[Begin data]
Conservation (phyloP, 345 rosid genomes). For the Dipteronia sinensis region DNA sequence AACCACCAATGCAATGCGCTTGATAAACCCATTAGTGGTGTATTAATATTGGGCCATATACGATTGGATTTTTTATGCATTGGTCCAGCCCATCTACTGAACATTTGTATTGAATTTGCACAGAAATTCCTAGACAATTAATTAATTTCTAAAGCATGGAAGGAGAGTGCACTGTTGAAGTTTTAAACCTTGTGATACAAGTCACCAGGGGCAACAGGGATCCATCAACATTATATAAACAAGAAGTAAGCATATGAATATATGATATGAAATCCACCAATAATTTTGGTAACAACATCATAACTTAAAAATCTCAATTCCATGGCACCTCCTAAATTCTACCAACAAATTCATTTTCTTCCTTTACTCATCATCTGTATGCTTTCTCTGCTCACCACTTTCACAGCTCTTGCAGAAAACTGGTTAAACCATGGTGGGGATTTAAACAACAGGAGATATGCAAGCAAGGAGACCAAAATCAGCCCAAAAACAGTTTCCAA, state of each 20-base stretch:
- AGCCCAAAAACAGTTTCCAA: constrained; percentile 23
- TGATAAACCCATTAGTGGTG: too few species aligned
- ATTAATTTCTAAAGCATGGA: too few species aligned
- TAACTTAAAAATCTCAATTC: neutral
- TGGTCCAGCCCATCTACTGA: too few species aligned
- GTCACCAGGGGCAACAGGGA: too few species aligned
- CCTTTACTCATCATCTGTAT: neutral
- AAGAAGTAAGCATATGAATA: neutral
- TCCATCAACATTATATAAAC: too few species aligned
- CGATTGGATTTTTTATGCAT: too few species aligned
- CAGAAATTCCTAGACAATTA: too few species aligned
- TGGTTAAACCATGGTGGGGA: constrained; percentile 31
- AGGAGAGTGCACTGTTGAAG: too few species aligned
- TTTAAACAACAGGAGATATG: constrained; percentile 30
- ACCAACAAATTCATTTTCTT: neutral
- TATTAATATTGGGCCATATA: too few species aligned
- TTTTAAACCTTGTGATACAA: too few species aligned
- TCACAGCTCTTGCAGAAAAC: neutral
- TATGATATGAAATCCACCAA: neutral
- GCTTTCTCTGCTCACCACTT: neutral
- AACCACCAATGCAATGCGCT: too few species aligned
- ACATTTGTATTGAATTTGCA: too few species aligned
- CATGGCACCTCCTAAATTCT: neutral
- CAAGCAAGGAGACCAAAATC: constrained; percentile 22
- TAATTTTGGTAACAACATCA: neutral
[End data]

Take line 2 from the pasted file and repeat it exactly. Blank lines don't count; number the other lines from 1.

- AGCCCAAAAACAGTTTCCAA: constrained; percentile 23